Attaching hull panels, Starboard Hull

Back into it

Posted by Paul

I got back to working on the boat today. I filled the joins between the deck panels between bulkhead 0 and 1 so that I can cove and tape the inside of the joins tomorrow before adding the next pair of panels. These 2 panels, once added will make the space at the bow too narrow to reach into to do this tape later. I have to figure out a way to tape the port hull now that it is turned over and it is a very narrow space and a long way down. I also plan to fill the next panel joins and taping inside before attaching the final panels. It seems easier to do it this way and I wish I had done it this way on the Port hull.

I used the same method as last time to apply the filler/glue. First I masked the inside of the join so that the filler would not be able to drip out. I then made up the mixture of resin/hardener and 411 microspheres and scooped it into a zip lock bag and then sealed it before cutting one of the corners off making a piping bag. I then slightly over filled each join. Last time I way over filled each join and smeared it all over the place only to have to sand it all off again. This time I just beaded the fill a bit higher so that I could still sand it down to a sharp line flush with each panel face angle before rounding it off again.

I have also glassed the inside of the next panel on the outboard side of the hull ready to attach tomorrow after I tape the bow panel joins.

panel joins filled at bowstarboard large outboard panel

I also decided that I would check on the Pure Seal test panel today. It was a beautiful warm sunny day more like summer than spring and 26 degrees, so winter is definitely over. I started the test just into winter (by 2 weeks) and decided I will test the panel at the start of each new season. Click here to see what the panel looked like at the start of the test.

pure seal in waterpure seal out of waterpure seal cleaned with fingerpure seal after rinse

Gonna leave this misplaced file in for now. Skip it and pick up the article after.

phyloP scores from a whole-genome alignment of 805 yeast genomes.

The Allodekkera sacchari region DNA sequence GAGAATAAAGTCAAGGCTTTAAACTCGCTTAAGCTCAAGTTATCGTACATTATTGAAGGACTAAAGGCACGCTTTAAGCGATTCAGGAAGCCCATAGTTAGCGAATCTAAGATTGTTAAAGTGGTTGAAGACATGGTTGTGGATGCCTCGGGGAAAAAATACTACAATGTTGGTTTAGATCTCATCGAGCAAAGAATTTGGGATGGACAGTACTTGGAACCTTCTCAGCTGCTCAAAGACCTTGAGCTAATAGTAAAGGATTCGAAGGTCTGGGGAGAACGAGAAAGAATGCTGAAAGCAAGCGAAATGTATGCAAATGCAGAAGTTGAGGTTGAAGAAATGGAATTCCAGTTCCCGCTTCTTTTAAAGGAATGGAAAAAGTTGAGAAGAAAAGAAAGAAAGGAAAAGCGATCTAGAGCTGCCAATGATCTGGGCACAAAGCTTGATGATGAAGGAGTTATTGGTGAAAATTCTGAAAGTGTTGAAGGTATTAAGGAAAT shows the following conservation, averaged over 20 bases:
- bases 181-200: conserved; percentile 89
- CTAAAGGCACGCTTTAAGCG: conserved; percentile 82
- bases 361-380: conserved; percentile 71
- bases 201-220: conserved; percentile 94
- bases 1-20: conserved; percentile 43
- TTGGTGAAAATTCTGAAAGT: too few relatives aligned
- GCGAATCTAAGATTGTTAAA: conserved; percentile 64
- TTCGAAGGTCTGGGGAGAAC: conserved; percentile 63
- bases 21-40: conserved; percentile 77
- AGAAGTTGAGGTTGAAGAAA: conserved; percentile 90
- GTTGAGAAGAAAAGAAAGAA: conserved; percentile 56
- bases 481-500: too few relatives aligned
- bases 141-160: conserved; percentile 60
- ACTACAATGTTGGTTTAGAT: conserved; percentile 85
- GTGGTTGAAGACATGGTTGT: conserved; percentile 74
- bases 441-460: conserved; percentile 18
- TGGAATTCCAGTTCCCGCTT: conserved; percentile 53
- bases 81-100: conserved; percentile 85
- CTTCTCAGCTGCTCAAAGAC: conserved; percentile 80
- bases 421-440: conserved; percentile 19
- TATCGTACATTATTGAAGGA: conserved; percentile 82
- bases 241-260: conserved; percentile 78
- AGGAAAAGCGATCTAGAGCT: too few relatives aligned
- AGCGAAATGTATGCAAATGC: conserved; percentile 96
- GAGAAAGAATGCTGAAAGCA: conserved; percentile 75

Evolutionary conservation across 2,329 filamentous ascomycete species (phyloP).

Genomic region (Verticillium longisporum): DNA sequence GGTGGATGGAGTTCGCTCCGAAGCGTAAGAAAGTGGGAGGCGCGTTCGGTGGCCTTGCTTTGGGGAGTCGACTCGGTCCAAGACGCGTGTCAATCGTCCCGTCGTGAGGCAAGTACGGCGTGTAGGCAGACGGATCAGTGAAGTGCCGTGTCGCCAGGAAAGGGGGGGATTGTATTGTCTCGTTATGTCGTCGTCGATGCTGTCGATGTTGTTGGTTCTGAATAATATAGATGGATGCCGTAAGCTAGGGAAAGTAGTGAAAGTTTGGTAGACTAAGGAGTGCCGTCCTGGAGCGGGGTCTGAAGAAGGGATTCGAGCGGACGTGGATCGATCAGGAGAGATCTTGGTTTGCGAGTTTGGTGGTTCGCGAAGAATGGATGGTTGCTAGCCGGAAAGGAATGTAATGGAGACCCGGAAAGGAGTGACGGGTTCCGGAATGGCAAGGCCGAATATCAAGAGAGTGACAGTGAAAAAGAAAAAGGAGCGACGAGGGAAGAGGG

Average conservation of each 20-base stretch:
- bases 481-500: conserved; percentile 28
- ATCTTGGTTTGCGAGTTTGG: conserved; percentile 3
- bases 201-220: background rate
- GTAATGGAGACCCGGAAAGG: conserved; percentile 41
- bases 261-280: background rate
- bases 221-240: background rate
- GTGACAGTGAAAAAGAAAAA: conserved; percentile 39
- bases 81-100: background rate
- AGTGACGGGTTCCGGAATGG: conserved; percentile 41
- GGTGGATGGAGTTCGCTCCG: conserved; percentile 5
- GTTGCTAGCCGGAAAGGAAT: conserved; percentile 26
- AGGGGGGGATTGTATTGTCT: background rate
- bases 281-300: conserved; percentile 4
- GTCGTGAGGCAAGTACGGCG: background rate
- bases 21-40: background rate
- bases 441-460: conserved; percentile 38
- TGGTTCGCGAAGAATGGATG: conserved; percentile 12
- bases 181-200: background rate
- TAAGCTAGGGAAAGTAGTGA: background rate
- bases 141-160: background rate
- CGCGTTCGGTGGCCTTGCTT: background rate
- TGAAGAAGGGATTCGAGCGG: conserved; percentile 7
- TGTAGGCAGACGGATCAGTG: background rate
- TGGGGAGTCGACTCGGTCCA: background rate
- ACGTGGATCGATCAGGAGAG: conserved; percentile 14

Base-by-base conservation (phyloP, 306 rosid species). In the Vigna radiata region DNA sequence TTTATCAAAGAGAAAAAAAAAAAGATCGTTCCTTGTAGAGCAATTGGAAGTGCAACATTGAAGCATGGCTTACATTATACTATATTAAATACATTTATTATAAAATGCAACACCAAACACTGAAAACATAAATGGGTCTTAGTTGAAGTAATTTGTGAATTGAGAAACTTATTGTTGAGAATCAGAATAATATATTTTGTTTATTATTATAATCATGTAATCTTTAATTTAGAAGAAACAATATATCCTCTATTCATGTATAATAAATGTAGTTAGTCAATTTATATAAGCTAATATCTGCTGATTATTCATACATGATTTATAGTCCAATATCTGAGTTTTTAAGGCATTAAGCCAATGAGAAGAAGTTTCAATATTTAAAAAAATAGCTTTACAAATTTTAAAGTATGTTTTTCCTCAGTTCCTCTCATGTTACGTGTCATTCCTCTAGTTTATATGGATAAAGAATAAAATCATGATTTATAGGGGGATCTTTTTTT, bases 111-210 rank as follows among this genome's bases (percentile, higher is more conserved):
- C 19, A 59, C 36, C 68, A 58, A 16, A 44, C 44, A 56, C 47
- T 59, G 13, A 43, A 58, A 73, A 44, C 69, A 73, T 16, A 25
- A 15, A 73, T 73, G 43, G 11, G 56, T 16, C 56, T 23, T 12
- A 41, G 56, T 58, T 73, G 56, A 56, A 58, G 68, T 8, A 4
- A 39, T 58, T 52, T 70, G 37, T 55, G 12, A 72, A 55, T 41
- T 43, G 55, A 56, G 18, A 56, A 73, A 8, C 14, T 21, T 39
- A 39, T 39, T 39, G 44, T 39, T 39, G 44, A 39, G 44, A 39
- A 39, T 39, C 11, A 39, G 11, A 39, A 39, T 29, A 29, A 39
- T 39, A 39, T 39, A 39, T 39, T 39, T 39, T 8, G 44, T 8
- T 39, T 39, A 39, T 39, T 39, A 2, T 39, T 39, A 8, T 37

Pure seals promise is that nothing will get a grip on its surface and therefore is a good long term, low maintenance antifoul. I have had the sample plate hanging under our pier for 3 months. You can see in the first picture that it appears that some growth has occurred. At first I was disappointed. But there is no repellent or poison in the substance so there is nothing to ward growth off, what they claim is that nothing will stick to it. And sure enough, the growth there is has the most tenuous of holds. With just a light rub with just my finger up and down the plate no more that 4 or 5 times the algae and other growth simply wipes away. This panel has had no motion except that caused by the tidal flow. I am not sure if the movement of a hull through water at speed would be enough to remove this growth but even if it didn’t, I don’t think I would be too concerned with having to take a dive and giving the boat a light rub every 3 months and never having to slip the boat and removing foul in the usual way.

To me that would be low maintenance however it may not even be necessary on a 3 month basis. I only removed the growth from half of one side in order to see the effect of 6 months growth and 9 months on the other side and then 12 months. If the surface remains this slippery after 12 months and the growth just rubs off in the same way I will be pretty much convinced. The only test then would be to see if the stuff stays on and remains as effective over say 3 or 4 years. It will be that long until launch so I have the time to wait and see. But so far I am very impressed.

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